He displayed theatrical prowess in recruiting neighbors as healing agents, transforming their anxious teasing to empathetic understanding. Prescribing medications deftly and briefly in most cases, he put the pharmacology button on fast-forward and chased down brain imaging equipment when called for. Often, he played the teacher-coach, instructing patients on how to control and abate their symptoms and how they might help others with similar problems. In numerous cases, especially the life-threatening or the uncertain ones, he arranged instructive follow-up visits for us on a later day in his journal. Although modest in his presentation, Dr Ravenscroft and this context were meant for another: his ministrations are enlightened, effective, and humane. I think you will find some of them brilliant, as I did. Perhaps, most importantly to Haiti, he was able to model his interventions to his Haitian colleagues and trainees, who trusted him even when they initially expressed doubts about his explanatory models and therapeutic tactics.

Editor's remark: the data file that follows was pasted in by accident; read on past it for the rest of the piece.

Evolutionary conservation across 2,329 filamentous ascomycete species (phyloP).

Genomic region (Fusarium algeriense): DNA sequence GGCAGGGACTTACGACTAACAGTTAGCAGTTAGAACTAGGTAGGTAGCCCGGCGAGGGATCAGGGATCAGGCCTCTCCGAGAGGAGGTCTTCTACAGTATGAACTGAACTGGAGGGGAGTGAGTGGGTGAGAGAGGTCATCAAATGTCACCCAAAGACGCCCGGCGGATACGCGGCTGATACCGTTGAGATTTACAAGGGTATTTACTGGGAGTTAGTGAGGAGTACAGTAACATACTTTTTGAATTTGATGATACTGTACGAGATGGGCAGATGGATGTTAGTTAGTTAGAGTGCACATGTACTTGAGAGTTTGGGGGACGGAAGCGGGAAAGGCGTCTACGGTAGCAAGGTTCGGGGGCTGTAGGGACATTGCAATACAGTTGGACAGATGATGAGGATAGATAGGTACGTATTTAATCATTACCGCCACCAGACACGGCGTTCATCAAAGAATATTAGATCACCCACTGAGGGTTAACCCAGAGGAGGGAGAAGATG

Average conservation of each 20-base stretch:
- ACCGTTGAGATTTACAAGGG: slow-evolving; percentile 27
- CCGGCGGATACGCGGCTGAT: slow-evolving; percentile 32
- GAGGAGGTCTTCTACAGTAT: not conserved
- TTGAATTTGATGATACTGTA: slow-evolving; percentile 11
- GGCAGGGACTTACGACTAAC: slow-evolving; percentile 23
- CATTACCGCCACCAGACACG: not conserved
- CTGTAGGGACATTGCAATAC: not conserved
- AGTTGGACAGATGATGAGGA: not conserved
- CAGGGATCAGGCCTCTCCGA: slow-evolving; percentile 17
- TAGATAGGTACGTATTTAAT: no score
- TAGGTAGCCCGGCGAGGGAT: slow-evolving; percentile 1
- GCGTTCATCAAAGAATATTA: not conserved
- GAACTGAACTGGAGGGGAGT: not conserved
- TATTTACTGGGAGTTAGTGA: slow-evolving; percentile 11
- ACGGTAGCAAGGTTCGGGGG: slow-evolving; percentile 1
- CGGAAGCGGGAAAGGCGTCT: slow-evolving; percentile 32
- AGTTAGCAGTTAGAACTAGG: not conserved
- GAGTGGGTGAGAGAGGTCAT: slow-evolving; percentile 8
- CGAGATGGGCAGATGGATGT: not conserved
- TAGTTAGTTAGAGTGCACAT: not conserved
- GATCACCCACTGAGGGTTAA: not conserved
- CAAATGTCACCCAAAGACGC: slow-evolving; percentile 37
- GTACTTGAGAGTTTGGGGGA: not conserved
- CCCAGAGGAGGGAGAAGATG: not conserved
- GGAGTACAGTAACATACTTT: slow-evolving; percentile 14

His daily journal serves up more than cursory glances at his colleagues, helpers, and administrators—both Haitian and non-Haitian. Such work, conducted at the interface of life with death, inevitably summoned disagreement and, sometimes, conflict. Ravenscroft emphasized dialogue and mutual team support as an antidote, nevertheless demonstrating how intricate, even thorny, a matter this can be. In his cameos of collegial support, Ravenscroft ranges from sensitive to blunt but in ways designed to maximize understanding, facilitate change, and minimize blame—except in those few instances when he censures himself for his remarks or decisions. Even then, he does not belabor the matter: he takes his thumps and moves on. In this regard, he sets a high threshold for his learner-readers, accentuating charitable, forgiving projections over petty faultfinding. However, he is not Pollyannaish in his interactions with the staff, Haitian or non-Haitian. On a few occasions, he conducts private conversations (of course, now made public to the entire readership of the book!) aimed at helping the staff through understanding how their foibles might undermine their efforts. Examples included, among others, failure to take “time out,” thus, risking burnout in one case, and, in another, a habit toward wearing an overrevealing dress, which derailed some patients from the task at hand. Ravenscroft did not find these confrontations easy, obsessing over them until practical exigencies pushed him to interventions. In these cases, he demonstrated his appreciation for the obligations that senior clinicians owe to younger colleagues, even and perhaps particularly in the midst of disaster. In this and other regards, the book conjured up scenarios of a “psychiatric MASH unit”—from the Korean War era movie, “MASH.”